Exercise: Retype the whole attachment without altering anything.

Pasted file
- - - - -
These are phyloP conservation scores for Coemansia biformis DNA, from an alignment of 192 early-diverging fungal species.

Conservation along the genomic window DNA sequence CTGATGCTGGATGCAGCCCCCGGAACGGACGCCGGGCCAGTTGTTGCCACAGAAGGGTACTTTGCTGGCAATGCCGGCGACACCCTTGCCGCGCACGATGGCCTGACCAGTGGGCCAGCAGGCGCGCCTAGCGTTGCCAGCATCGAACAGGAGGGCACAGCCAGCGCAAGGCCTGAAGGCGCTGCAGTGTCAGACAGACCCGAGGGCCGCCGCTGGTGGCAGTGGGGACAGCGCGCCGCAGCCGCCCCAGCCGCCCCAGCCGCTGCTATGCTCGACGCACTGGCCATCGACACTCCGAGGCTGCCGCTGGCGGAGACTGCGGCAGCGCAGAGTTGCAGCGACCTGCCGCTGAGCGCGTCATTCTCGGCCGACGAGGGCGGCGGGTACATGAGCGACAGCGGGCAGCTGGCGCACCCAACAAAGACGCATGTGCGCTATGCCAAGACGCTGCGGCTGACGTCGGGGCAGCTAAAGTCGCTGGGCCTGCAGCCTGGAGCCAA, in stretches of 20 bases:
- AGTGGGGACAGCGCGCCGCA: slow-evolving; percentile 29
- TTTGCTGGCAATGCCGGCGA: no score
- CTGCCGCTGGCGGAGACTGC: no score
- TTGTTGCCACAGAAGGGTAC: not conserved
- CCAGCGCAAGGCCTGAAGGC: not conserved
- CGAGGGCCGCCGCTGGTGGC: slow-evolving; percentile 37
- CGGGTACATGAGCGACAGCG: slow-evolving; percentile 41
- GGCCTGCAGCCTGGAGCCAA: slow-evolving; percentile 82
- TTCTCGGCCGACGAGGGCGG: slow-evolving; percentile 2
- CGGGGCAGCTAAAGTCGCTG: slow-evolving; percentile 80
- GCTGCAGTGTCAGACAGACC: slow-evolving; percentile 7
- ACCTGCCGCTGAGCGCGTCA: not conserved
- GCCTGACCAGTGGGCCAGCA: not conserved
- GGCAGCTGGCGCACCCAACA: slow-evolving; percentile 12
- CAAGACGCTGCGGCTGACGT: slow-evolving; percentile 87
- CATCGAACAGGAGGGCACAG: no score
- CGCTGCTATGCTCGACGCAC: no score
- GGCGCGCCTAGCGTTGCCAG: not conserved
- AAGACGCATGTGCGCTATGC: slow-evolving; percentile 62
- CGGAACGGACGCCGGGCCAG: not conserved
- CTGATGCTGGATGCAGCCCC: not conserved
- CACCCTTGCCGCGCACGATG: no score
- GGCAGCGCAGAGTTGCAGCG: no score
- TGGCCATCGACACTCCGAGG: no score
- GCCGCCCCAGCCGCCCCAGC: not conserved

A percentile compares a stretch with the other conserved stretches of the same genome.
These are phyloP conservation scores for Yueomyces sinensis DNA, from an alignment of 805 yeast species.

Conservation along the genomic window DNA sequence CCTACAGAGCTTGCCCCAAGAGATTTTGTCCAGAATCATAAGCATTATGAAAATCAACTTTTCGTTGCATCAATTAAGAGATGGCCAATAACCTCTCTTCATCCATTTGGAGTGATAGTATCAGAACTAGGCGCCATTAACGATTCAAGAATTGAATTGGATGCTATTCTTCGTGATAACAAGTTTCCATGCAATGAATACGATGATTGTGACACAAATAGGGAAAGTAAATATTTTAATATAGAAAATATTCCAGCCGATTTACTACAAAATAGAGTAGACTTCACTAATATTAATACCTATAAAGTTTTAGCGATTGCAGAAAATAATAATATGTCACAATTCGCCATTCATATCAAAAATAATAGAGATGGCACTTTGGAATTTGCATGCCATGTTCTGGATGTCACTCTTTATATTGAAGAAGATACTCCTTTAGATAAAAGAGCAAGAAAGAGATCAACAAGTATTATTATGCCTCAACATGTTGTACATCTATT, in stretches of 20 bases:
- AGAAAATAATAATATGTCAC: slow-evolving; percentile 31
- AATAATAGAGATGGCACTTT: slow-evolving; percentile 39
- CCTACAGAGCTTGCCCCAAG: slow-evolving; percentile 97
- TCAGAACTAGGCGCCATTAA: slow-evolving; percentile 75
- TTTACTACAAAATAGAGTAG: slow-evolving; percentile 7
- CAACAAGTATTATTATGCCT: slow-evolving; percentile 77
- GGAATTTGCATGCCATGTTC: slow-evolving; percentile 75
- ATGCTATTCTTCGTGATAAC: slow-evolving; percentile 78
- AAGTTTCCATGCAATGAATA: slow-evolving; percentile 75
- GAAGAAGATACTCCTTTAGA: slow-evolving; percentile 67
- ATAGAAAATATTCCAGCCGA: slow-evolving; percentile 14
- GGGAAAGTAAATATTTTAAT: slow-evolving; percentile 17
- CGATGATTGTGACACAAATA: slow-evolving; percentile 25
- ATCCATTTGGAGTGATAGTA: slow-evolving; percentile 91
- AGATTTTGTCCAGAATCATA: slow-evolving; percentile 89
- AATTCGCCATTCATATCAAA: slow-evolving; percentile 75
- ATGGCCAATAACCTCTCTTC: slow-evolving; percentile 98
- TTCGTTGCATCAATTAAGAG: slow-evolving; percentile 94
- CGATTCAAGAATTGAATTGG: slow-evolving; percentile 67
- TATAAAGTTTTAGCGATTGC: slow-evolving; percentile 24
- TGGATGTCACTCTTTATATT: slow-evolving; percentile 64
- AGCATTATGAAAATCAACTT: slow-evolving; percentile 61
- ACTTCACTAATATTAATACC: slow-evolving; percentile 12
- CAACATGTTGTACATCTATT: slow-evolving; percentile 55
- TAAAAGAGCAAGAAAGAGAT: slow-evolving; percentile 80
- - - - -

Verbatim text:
These are phyloP conservation scores for Coemansia biformis DNA, from an alignment of 192 early-diverging fungal species.

Conservation along the genomic window DNA sequence CTGATGCTGGATGCAGCCCCCGGAACGGACGCCGGGCCAGTTGTTGCCACAGAAGGGTACTTTGCTGGCAATGCCGGCGACACCCTTGCCGCGCACGATGGCCTGACCAGTGGGCCAGCAGGCGCGCCTAGCGTTGCCAGCATCGAACAGGAGGGCACAGCCAGCGCAAGGCCTGAAGGCGCTGCAGTGTCAGACAGACCCGAGGGCCGCCGCTGGTGGCAGTGGGGACAGCGCGCCGCAGCCGCCCCAGCCGCCCCAGCCGCTGCTATGCTCGACGCACTGGCCATCGACACTCCGAGGCTGCCGCTGGCGGAGACTGCGGCAGCGCAGAGTTGCAGCGACCTGCCGCTGAGCGCGTCATTCTCGGCCGACGAGGGCGGCGGGTACATGAGCGACAGCGGGCAGCTGGCGCACCCAACAAAGACGCATGTGCGCTATGCCAAGACGCTGCGGCTGACGTCGGGGCAGCTAAAGTCGCTGGGCCTGCAGCCTGGAGCCAA, in stretches of 20 bases:
- AGTGGGGACAGCGCGCCGCA: slow-evolving; percentile 29
- TTTGCTGGCAATGCCGGCGA: no score
- CTGCCGCTGGCGGAGACTGC: no score
- TTGTTGCCACAGAAGGGTAC: not conserved
- CCAGCGCAAGGCCTGAAGGC: not conserved
- CGAGGGCCGCCGCTGGTGGC: slow-evolving; percentile 37
- CGGGTACATGAGCGACAGCG: slow-evolving; percentile 41
- GGCCTGCAGCCTGGAGCCAA: slow-evolving; percentile 82
- TTCTCGGCCGACGAGGGCGG: slow-evolving; percentile 2
- CGGGGCAGCTAAAGTCGCTG: slow-evolving; percentile 80
- GCTGCAGTGTCAGACAGACC: slow-evolving; percentile 7
- ACCTGCCGCTGAGCGCGTCA: not conserved
- GCCTGACCAGTGGGCCAGCA: not conserved
- GGCAGCTGGCGCACCCAACA: slow-evolving; percentile 12
- CAAGACGCTGCGGCTGACGT: slow-evolving; percentile 87
- CATCGAACAGGAGGGCACAG: no score
- CGCTGCTATGCTCGACGCAC: no score
- GGCGCGCCTAGCGTTGCCAG: not conserved
- AAGACGCATGTGCGCTATGC: slow-evolving; percentile 62
- CGGAACGGACGCCGGGCCAG: not conserved
- CTGATGCTGGATGCAGCCCC: not conserved
- CACCCTTGCCGCGCACGATG: no score
- GGCAGCGCAGAGTTGCAGCG: no score
- TGGCCATCGACACTCCGAGG: no score
- GCCGCCCCAGCCGCCCCAGC: not conserved

A percentile compares a stretch with the other conserved stretches of the same genome.
These are phyloP conservation scores for Yueomyces sinensis DNA, from an alignment of 805 yeast species.

Conservation along the genomic window DNA sequence CCTACAGAGCTTGCCCCAAGAGATTTTGTCCAGAATCATAAGCATTATGAAAATCAACTTTTCGTTGCATCAATTAAGAGATGGCCAATAACCTCTCTTCATCCATTTGGAGTGATAGTATCAGAACTAGGCGCCATTAACGATTCAAGAATTGAATTGGATGCTATTCTTCGTGATAACAAGTTTCCATGCAATGAATACGATGATTGTGACACAAATAGGGAAAGTAAATATTTTAATATAGAAAATATTCCAGCCGATTTACTACAAAATAGAGTAGACTTCACTAATATTAATACCTATAAAGTTTTAGCGATTGCAGAAAATAATAATATGTCACAATTCGCCATTCATATCAAAAATAATAGAGATGGCACTTTGGAATTTGCATGCCATGTTCTGGATGTCACTCTTTATATTGAAGAAGATACTCCTTTAGATAAAAGAGCAAGAAAGAGATCAACAAGTATTATTATGCCTCAACATGTTGTACATCTATT, in stretches of 20 bases:
- AGAAAATAATAATATGTCAC: slow-evolving; percentile 31
- AATAATAGAGATGGCACTTT: slow-evolving; percentile 39
- CCTACAGAGCTTGCCCCAAG: slow-evolving; percentile 97
- TCAGAACTAGGCGCCATTAA: slow-evolving; percentile 75
- TTTACTACAAAATAGAGTAG: slow-evolving; percentile 7
- CAACAAGTATTATTATGCCT: slow-evolving; percentile 77
- GGAATTTGCATGCCATGTTC: slow-evolving; percentile 75
- ATGCTATTCTTCGTGATAAC: slow-evolving; percentile 78
- AAGTTTCCATGCAATGAATA: slow-evolving; percentile 75
- GAAGAAGATACTCCTTTAGA: slow-evolving; percentile 67
- ATAGAAAATATTCCAGCCGA: slow-evolving; percentile 14
- GGGAAAGTAAATATTTTAAT: slow-evolving; percentile 17
- CGATGATTGTGACACAAATA: slow-evolving; percentile 25
- ATCCATTTGGAGTGATAGTA: slow-evolving; percentile 91
- AGATTTTGTCCAGAATCATA: slow-evolving; percentile 89
- AATTCGCCATTCATATCAAA: slow-evolving; percentile 75
- ATGGCCAATAACCTCTCTTC: slow-evolving; percentile 98
- TTCGTTGCATCAATTAAGAG: slow-evolving; percentile 94
- CGATTCAAGAATTGAATTGG: slow-evolving; percentile 67
- TATAAAGTTTTAGCGATTGC: slow-evolving; percentile 24
- TGGATGTCACTCTTTATATT: slow-evolving; percentile 64
- AGCATTATGAAAATCAACTT: slow-evolving; percentile 61
- ACTTCACTAATATTAATACC: slow-evolving; percentile 12
- CAACATGTTGTACATCTATT: slow-evolving; percentile 55
- TAAAAGAGCAAGAAAGAGAT: slow-evolving; percentile 80